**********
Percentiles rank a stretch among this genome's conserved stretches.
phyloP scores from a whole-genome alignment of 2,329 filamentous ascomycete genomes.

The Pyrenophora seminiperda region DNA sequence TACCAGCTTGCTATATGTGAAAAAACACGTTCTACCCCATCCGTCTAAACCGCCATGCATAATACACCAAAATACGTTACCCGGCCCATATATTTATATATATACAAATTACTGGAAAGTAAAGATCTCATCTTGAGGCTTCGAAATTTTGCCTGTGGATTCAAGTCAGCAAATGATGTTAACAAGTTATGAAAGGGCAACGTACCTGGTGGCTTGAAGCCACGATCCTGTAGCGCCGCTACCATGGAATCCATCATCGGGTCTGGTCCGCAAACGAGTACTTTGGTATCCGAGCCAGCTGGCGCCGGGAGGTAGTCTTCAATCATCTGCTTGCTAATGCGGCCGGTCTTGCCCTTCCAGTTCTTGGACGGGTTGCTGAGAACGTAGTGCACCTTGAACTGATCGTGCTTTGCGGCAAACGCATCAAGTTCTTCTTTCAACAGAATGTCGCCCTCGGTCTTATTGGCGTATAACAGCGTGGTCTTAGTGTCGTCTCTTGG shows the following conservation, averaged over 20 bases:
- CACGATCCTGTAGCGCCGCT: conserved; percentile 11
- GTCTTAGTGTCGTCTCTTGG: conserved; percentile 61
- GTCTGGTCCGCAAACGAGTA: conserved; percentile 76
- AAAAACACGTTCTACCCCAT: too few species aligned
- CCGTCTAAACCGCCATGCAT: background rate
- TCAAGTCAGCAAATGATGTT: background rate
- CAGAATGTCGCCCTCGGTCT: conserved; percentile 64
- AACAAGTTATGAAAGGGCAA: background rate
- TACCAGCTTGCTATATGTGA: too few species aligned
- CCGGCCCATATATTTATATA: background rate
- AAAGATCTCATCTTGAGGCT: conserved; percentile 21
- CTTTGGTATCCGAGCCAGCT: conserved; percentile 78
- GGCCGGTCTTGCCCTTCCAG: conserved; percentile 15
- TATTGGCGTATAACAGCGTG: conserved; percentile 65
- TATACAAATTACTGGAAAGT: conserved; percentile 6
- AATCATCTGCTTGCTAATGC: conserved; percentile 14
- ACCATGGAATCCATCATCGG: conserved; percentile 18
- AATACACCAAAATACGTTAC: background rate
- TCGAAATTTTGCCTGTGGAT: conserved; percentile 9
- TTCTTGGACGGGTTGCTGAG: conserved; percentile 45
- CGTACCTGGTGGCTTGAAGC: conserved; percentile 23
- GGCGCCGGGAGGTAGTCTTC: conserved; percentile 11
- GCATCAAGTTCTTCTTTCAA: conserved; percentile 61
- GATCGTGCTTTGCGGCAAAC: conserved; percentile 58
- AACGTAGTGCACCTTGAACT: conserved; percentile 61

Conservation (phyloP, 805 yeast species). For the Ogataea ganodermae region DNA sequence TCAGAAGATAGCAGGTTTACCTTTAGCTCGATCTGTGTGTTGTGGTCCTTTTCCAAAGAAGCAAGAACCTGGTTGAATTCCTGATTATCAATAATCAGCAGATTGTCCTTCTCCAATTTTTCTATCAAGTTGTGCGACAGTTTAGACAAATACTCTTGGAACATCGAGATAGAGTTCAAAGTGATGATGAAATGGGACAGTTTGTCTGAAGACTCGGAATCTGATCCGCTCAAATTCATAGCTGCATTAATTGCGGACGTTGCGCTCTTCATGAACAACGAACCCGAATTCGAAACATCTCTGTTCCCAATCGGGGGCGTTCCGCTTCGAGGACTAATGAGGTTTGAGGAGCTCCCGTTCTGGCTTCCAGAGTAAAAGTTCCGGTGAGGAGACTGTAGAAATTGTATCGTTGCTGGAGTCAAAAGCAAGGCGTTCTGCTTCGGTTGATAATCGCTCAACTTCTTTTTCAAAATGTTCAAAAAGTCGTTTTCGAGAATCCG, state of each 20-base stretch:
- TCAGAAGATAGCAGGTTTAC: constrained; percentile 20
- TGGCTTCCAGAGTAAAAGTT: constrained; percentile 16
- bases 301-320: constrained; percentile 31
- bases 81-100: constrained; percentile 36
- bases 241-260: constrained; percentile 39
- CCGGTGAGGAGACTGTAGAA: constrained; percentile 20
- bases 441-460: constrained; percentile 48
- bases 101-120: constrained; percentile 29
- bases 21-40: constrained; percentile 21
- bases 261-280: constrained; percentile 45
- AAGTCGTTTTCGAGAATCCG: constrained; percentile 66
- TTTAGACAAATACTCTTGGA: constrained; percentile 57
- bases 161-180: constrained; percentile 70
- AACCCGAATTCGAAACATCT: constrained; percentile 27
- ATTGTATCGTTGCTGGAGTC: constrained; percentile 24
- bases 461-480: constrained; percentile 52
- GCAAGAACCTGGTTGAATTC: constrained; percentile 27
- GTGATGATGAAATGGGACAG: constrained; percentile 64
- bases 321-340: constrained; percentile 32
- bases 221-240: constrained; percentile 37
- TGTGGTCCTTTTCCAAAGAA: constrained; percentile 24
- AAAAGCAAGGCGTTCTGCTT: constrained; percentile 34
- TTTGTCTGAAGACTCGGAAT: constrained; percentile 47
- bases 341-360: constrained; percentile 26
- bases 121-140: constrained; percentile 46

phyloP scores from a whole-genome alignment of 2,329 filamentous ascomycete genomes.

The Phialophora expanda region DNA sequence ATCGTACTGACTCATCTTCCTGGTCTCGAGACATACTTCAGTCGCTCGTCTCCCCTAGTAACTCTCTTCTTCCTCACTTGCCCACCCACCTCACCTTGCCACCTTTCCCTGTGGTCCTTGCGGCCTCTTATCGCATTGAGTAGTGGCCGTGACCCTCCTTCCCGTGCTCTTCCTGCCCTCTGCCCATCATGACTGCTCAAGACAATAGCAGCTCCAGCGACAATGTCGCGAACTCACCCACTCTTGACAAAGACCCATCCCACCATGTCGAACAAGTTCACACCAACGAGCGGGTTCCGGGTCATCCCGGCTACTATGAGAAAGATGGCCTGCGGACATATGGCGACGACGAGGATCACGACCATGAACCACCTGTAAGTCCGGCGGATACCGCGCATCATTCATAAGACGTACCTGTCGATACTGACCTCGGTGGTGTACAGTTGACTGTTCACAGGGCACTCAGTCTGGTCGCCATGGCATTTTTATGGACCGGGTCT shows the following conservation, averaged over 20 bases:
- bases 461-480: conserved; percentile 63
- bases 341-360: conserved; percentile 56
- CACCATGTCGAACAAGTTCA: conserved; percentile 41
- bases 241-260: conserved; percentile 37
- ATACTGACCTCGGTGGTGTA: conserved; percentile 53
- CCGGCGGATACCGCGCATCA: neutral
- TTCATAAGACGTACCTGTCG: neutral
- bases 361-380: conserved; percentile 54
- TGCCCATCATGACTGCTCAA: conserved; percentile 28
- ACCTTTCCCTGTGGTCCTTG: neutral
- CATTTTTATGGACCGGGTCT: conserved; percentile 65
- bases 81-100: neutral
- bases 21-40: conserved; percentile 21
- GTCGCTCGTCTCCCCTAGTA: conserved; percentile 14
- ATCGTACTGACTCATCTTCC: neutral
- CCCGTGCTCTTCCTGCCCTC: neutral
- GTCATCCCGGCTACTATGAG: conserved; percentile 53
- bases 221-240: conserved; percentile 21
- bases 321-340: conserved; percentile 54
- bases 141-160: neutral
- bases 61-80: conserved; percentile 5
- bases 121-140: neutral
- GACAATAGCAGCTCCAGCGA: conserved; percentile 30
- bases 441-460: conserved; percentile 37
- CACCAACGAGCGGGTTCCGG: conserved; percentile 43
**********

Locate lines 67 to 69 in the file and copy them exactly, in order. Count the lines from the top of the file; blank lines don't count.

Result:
- CATTTTTATGGACCGGGTCT: conserved; percentile 65
- bases 81-100: neutral
- bases 21-40: conserved; percentile 21